National Guard under fire for anti-Islam display

Posted on Mon, Jul. 11, 2005

National Guard under fire for anti-Islam display

Mercury News Sacramento Bureau

Already under scrutiny for setting up a controversial new intelligence unit and keeping tabs on a Mother's Day anti-war protest, the California National Guard is taking new heat for an anti-Islamic flyer that was hanging in its Sacramento headquarters.

Islamic groups and anti-war activists criticized the Guard on Monday after learning that one Guard soldier had a historically suspect flyer touting World War I General John J. Pershing as a hero for executing Muslim terrorists with bullets dipped in pig's blood to deny them entry to heaven.

``Maybe it is time for this segment of history to repeat itself, maybe in Iraq?'' states the flyer that was posted outside a cubicle in the Guard's Civil Support Division. ``The question is, where do we find another Black Jack Pershing?''

The flyer, which has circulated since Sept. 11 as a hard-line tale for fighting Islamic terrorists, raised concerns for some activists about the mind-set of Guard soldiers.

``It's troubling to see a governmental organization dedicated to the security of our country promoting culturally and religiously insensitive ideas,'' said William Youmans, media relations manager for the Council on American-Islamic Relations in Santa Clara. ``It's very possible to combat terrorism without offending the cultural values of a major world religion.''

Initially, a Guard spokesman defended the flyer Monday as ``historically accurate,'' but called back later to say that it had been removed because of concerns raised by the activists.

``Evidently,'' said Lt. Col. Doug Hart, ``somebody didn't like it so they took it down.''

Below the Pershing tribute is a second flyer with the wings and tail of a bomber forming the legs of a peace sign with the slogan: Peace the old fashioned way. There's also a cartoon from a Web site known as that depicts a Red Crescent ambulance stuffed with weapons and a cartoon figure that looks like the late-Palestinian leader Yasser Arafat unloading the cargo.

The flyers came to light after a group of anti-war activists were invited to tour the Guard headquarters last week to allay their concerns about a new intelligence unit that has been given wide latitude to set up new anti-terrorism projects in California.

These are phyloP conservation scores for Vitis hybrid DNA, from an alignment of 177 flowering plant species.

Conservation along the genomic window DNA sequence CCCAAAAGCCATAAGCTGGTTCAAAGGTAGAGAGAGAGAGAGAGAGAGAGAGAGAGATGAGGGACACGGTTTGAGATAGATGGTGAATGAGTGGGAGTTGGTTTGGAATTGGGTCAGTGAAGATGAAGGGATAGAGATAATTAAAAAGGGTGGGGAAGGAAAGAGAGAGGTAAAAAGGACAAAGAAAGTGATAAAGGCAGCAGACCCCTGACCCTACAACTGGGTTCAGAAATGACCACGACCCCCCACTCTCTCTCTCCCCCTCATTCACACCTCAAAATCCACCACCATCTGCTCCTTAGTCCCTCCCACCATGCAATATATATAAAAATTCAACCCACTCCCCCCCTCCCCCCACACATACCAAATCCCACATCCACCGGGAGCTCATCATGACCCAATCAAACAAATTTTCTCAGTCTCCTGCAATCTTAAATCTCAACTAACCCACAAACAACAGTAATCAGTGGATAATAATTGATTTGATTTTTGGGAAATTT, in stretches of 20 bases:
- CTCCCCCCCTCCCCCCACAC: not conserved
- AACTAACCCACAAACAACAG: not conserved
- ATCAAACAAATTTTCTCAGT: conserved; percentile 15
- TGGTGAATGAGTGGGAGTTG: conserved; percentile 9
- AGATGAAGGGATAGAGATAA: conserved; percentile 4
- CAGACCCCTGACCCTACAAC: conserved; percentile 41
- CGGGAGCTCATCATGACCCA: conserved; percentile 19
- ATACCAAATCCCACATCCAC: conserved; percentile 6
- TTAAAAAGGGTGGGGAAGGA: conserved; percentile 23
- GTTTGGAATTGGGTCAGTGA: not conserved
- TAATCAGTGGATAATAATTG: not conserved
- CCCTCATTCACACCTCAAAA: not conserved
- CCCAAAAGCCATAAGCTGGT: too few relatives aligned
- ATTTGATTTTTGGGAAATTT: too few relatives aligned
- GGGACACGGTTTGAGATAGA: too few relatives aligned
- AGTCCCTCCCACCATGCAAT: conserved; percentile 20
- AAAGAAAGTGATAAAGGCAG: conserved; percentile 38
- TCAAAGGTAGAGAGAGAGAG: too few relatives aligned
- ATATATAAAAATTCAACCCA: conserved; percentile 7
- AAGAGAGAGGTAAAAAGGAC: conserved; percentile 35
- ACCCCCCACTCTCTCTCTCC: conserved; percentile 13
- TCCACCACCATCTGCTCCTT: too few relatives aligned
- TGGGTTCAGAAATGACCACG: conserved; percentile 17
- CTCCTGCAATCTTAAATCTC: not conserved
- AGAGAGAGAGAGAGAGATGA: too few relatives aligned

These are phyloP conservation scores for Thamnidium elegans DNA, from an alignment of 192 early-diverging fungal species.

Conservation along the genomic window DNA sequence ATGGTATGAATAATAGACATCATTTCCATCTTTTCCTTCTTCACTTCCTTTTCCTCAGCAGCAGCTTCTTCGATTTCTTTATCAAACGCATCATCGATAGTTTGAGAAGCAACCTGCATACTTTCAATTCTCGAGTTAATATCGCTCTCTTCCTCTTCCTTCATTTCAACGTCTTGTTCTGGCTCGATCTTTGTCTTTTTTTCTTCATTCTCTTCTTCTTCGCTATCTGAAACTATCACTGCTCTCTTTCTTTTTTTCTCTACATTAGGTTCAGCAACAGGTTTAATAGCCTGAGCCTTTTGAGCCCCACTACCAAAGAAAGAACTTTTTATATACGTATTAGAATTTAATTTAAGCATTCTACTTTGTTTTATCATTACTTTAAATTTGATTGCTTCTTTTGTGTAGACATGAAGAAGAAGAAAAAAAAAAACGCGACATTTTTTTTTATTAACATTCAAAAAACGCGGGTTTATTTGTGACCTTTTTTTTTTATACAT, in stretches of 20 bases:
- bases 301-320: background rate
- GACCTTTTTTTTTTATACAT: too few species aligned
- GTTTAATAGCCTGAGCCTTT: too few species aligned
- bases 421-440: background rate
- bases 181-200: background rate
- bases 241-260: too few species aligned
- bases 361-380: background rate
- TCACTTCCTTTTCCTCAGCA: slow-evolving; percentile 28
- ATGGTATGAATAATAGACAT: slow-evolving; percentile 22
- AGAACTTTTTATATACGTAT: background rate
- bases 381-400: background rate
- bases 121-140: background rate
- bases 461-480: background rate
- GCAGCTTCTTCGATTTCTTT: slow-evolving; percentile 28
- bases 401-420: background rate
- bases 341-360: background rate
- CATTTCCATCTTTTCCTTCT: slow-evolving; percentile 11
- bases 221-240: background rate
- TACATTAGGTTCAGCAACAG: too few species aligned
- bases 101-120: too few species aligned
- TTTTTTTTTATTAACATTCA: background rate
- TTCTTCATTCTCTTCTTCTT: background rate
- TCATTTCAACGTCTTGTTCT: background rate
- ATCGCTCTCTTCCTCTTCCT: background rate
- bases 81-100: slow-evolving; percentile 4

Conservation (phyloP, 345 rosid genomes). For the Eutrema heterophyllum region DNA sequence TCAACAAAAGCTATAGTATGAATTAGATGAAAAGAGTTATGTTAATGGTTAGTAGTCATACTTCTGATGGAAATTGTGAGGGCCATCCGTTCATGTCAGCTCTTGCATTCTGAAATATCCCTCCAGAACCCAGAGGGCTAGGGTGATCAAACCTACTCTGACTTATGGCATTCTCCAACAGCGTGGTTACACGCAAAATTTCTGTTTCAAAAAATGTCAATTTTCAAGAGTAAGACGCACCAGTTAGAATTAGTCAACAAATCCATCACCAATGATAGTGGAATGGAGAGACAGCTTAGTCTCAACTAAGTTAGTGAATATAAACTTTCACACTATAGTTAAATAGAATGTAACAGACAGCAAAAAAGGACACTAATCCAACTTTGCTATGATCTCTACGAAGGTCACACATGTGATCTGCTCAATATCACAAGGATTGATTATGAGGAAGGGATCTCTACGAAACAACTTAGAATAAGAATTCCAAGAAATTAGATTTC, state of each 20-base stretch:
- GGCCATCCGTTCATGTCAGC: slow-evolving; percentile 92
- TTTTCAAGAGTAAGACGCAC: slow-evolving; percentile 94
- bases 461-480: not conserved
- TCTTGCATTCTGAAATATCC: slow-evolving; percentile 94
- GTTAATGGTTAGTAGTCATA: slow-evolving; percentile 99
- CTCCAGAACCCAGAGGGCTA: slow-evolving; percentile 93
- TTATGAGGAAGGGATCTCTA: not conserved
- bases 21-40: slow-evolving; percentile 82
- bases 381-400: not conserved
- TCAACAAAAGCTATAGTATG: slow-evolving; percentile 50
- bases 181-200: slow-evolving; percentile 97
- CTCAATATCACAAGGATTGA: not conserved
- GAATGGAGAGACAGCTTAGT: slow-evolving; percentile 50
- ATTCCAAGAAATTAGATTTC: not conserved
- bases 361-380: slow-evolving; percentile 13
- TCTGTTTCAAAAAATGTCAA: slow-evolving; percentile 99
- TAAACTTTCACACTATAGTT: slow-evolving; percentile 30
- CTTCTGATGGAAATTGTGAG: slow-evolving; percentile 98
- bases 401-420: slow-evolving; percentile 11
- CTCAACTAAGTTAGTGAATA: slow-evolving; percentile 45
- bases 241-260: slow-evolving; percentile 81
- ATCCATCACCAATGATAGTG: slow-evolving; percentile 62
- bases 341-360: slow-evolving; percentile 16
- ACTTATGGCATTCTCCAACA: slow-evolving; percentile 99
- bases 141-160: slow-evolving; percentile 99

State Sen. Joe Dunn is investigating the program, first reported last month by the Mercury News, as well as the Guard's monitoring of a Mother's Day anti-war rally near the State Capitol.

During the tour, CodePink activist Jackie Thomason snapped a quick photo of the display and said she was shocked to read the Pershing tribute.

``It makes it sound like what we are doing is some sort of religious war,'' said Thomason, who is also a volunteer on the GI Rights Hotline, a coalition of nonprofit groups that offers advice and help to soldiers.

The Pershing flyer recounts a tale -- which may have been embellished or entirely woven of legend -- that resurfaced after the Sept. 11 terrorist attacks on the United States. According to the tale, Pershing captured 50 Muslim extremists before World War I while stationed in the Philippines. He tied 49 of the men up, slaughtered two pigs in front of them, dipped bullets in the pig's blood and had the men executed, believing that by doing so they would doom the men to hell.

The extremists were then buried in pig's blood and parts while one survivor was set free to relate the horrifying tale. For the next 42 years, the flyer states, there were no Muslim terrorist attacks in the world.

Whether the story is true remains unclear. Pershing is said to have threatened to bury Philippine rebels in pig skins and splatter pig's blood on their houses, but some historians have been unable to verify the story of Pershing overseeing the controversial execution.

The Guard incident is not the first time the tale has raised a protest. Two years ago a Massachusetts state senator distributed the same story to colleagues and later apologized after Islamic groups voiced outrage.

Since Sept. 11, the United States has had to defend itself against several incidents in which the military used degrading efforts to humiliate Muslims, including forcing prisoners in Iraq's Abu Ghraib prison to masturbate and smearing faux menstrual blood to get an inmate at Guantanamo Bay to talk. Most recently, a now-retracted report that guards at the island prison flushed a Koran down the toilet sparked deadly riots in Pakistan.

On Monday, Islamic, Arab-American and anti-war groups called the Pershing flyer reprehensible. They praised the Guard for taking the flyer down, but said more may need to be done to educate the citizen soldiers.

``Muslims are not our enemies,'' said Ruth Robertson, a member of Raging Grannies who saw the flyer. ``I'm sure some Muslims are members of the National Guard.''

Contact Dion Nissenbaum at or (916) 441-4603.

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